Home' Phillip Island and San Remo Advertiser : July 6, 2016 Contents PAGE 10 - THE ADVERTISER, WEDNESDAY, JULY 6, 2016
Phillip Island Landcare Group
Community Tree Planting
Sunday, July 10,
10am – 2pm.
The Cape Kitchen,
1215 Phillip Island Road,
Approx 1.5 km west of Cape
Woolamai Road turnoff.
Look for the landcare event sign.
Come along and join the Phillip Island Landcare Group
for this community tree planting event. Over 2000 plants need
to be planted so bring your gumboots, gloves and enthusiasm.
You will be rewarded with a BBQ lunch afterwards so you
won’t go home with an empty stomach. Please ensure you
wear weather appropriate clothing.
“This project is supported by the Phillip Island Landcare Group, through funding from the Australian
Government’s National Landcare Programme”.
BBQ lunch provided.
RSVP to Joel Geoghegan by Thursday, July 7
for catering purposes on 0409 705 652
Looking forward to seeing you there!
Opening every Saturday
10am - 12noon
Bill's Book Shed
1 Watchorn Road, Cowes
(off Settlement Road)
Donations of books
may be left
at the Shed.
5952 2263 ah.
Young people need to make a stand
Prior to the election, Christopher Nagle wrote
to the editor suggesting that it would be a Climate
Change election. Well, I do read most of Christo-
pher’s informative letters and I’m sure he had his
tongue in his cheek in making such a statement.
It certainly is long overdue though, like by
decades for an election to be fought on climate
change. It was done by Professor Clive Hamil-
ton who stood for the Greens in the Higgins by-
election when vacated by Peter Costello some
four or five years ago. Professor Hamilton picked
up about 35% of the vote against Kelly O’Dwyer
which was totally unexpected in a Liberal strong-
In one of the John Howard series of interviews
with Janet Albrechtson last year Mr Howard said
of Kevin Rudd, “Had Rudd, after stating that cli-
mate change was the greatest moral challenge of
our time, acted on climate change he may well
still have been Prime Minister”.
Big statement. So John Howard has been do-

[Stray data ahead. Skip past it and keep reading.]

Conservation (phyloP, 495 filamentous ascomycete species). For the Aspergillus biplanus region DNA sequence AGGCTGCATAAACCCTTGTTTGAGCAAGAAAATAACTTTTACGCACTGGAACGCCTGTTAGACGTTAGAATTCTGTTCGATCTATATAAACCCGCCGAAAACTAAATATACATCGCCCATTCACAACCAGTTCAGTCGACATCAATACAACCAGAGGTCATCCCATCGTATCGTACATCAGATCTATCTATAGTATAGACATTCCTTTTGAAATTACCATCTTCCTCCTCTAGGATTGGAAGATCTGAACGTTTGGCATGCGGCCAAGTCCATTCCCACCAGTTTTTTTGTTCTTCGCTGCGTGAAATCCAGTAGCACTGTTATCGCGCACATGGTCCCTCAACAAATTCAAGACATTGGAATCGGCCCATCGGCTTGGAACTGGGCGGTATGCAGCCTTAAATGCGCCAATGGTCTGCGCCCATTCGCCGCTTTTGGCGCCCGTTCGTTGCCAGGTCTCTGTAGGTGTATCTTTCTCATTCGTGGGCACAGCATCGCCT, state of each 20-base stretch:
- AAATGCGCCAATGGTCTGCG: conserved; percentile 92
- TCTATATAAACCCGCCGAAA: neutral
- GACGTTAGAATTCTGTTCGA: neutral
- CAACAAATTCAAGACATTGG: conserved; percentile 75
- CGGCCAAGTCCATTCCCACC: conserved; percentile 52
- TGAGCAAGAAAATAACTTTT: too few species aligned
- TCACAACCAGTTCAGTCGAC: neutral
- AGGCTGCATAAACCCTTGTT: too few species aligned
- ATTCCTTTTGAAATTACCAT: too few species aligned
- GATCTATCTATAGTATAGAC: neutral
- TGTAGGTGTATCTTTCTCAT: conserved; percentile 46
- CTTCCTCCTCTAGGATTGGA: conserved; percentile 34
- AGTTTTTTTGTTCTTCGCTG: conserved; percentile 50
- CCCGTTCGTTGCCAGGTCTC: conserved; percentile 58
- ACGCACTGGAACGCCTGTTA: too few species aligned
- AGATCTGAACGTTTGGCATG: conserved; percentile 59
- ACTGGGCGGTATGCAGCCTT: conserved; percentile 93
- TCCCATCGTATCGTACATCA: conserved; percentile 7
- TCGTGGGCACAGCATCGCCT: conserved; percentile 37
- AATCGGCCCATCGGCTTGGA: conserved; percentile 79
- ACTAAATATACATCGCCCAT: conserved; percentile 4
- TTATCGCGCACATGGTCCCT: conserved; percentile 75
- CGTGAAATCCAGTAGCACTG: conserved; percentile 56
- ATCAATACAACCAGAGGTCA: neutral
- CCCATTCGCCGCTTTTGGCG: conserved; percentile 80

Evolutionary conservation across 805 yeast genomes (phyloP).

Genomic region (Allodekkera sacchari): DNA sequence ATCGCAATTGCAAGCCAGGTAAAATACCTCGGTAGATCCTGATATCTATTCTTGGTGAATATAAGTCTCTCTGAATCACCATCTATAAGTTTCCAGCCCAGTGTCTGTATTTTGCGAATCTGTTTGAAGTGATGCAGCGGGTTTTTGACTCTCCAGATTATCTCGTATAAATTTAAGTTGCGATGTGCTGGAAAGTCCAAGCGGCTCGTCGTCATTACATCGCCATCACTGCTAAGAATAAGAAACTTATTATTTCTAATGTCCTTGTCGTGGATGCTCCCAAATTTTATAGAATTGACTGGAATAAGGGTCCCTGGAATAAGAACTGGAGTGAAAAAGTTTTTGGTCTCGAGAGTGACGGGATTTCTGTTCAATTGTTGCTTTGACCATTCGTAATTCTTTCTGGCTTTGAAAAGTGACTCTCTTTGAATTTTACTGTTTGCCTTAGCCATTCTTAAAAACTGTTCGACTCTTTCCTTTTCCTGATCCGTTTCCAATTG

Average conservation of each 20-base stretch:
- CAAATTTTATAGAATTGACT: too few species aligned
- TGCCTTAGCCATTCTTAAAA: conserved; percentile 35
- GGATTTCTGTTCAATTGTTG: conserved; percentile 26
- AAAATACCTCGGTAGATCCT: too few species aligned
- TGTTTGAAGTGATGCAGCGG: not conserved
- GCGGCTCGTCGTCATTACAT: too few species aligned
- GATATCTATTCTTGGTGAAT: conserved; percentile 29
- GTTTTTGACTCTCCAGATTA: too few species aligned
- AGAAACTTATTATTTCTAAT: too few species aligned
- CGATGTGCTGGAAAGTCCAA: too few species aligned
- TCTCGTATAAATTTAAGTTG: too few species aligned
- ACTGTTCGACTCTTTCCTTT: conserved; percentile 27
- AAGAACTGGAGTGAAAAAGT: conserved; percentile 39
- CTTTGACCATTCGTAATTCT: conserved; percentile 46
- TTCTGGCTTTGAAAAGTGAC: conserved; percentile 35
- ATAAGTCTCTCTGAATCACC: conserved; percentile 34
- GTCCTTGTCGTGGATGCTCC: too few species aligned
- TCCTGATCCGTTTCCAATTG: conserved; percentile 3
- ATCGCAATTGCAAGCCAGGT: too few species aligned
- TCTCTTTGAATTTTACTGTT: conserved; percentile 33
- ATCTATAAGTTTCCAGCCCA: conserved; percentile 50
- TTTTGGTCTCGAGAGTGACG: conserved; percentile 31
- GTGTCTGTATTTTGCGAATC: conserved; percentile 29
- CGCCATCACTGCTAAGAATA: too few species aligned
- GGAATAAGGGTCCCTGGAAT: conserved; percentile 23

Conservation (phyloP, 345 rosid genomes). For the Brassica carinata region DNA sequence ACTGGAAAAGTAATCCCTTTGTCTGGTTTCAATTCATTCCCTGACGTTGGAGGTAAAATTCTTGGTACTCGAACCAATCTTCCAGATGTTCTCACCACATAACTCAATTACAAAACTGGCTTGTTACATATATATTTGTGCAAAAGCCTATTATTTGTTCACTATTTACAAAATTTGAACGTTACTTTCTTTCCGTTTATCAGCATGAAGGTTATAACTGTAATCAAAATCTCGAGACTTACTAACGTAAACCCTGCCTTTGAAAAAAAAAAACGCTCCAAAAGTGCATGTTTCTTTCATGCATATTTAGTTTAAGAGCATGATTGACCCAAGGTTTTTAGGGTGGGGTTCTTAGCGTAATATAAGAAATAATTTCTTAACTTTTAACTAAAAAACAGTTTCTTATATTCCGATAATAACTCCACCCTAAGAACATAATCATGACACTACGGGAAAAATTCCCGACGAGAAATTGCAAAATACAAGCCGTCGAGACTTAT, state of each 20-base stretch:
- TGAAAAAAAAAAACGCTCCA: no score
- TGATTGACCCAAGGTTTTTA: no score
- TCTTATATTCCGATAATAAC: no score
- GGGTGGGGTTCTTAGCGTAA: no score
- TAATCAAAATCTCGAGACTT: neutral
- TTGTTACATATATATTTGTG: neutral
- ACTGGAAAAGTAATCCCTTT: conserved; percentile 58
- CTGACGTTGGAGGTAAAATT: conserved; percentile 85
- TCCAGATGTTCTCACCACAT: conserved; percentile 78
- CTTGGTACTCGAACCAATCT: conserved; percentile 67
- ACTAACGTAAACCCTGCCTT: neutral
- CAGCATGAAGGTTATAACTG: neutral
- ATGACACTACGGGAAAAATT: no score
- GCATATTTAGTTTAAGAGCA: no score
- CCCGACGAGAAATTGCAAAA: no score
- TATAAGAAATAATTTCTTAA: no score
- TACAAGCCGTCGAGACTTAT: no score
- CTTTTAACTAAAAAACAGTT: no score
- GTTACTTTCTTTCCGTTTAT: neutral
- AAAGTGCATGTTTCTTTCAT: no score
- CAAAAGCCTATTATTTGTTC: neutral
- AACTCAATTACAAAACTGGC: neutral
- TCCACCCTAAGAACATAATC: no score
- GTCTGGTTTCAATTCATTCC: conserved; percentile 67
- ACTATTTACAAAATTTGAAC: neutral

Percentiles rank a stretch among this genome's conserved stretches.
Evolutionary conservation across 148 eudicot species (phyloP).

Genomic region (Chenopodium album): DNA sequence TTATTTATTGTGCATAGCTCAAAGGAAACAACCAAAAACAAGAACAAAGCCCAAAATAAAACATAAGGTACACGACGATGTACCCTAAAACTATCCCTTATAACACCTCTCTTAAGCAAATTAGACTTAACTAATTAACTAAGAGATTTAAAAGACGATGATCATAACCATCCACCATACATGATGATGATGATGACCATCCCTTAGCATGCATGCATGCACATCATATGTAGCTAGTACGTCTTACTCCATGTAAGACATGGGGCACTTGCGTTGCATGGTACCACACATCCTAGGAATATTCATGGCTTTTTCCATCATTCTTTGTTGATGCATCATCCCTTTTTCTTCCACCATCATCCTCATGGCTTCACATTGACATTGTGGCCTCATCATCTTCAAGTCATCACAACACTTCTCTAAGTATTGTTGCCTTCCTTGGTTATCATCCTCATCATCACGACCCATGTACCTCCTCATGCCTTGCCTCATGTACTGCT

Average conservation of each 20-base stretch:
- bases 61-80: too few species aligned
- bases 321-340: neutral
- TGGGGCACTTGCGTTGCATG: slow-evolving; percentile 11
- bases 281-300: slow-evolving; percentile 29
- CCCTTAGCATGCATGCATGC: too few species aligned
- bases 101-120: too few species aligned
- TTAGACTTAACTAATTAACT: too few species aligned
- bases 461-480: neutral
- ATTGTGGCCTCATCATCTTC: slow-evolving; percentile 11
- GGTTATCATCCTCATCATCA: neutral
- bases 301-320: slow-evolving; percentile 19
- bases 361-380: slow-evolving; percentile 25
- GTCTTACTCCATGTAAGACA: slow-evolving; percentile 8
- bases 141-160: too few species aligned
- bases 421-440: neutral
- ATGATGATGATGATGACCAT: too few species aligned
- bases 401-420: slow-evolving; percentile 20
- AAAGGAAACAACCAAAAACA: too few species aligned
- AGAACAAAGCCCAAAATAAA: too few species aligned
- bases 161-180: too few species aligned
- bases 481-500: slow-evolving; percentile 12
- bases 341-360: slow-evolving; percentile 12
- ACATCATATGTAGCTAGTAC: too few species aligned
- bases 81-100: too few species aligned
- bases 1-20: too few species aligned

ing some serious thinking since losing his seat
in Benelong to Maxine McKew. Guy Pearse (the
politician), speechwriter for Senator Robert Hill,
writes in his book ‘High and Dry’ that John How-
ard was responsible for the selling of Australia to
the powerful Greenhouse Mafia.
Nothing much is going to happen on climate
change unless there are intelligent politicians
who are prepared to spend a few minutes brush-
ing up on the relatively simple basicclimate sci-
ence involving the greenhouse effect.
Many people in Flinders electorate, like Chris-
topher, acknowledge Greg as a nice guy and
an able representative for Flinders. It appears
though that Greg is bound by party policy and
regarding climate change, Christopher makes
an analogy, comparing Greg with a human rights
commissioner to Robert Mugabe. Christopher’s
severe criticism really ought to be heeded.
You see it does appear that the regular newslet-
ters and heavy advertising campaign mounted by
the Liberals convinces a large portion of the elec-
torate. For those many Flinders voters who actu-
ally believe that Greg could have done more dur-
ing his time as a MP it would seem for some it’s
simply a case of voting for the ‘devil you know’. If
only they would look beyond that.
So what is one driving at? Well, Labor put up
a candidate, Carolyn Gleixner who has had the
experience politically of one only campaign which
was in the last State election. But what of this
young lady’s background?
In fact she has reached the very high level at
university of a Masters Degree in Construction
Management. So Carolyn is equipped if given a
go to one day become a competent representative
in our parliament and to my way of thinking, we
have to give these young folk a go.
For a newcomer she certainly performed capa-
bly at the Meet The Candidates sessions.
It was unfortunate that Carolyn came along a
tad late in the piece as Labor’s candidate. That,
together with the fact that her campaign funds
were quite modest, in fact meagre compared with
that of many other candidates, and this perhaps
impeded her progress somewhat in putting her-
self before the electorate.
Even so she managed to improve by 5% on the
previous Labor candidate’s performance against
Greg. No mean feat.
President Obama said in his final ‘Talk to the
Nation’ that the world’s system was not working.
He added that young people need to take notice
of what is going on in order to bring about the
change that is necessary.
One of the writer’s aims is to support young
intelligent people who are prepared to put them-
selves up for a career in the political arena. Good
luck in the future young lady.
Ray Astbury, Cowes.
Meeting to for ratepayers’ group
Yet again our Bass Coast Councillors have spec-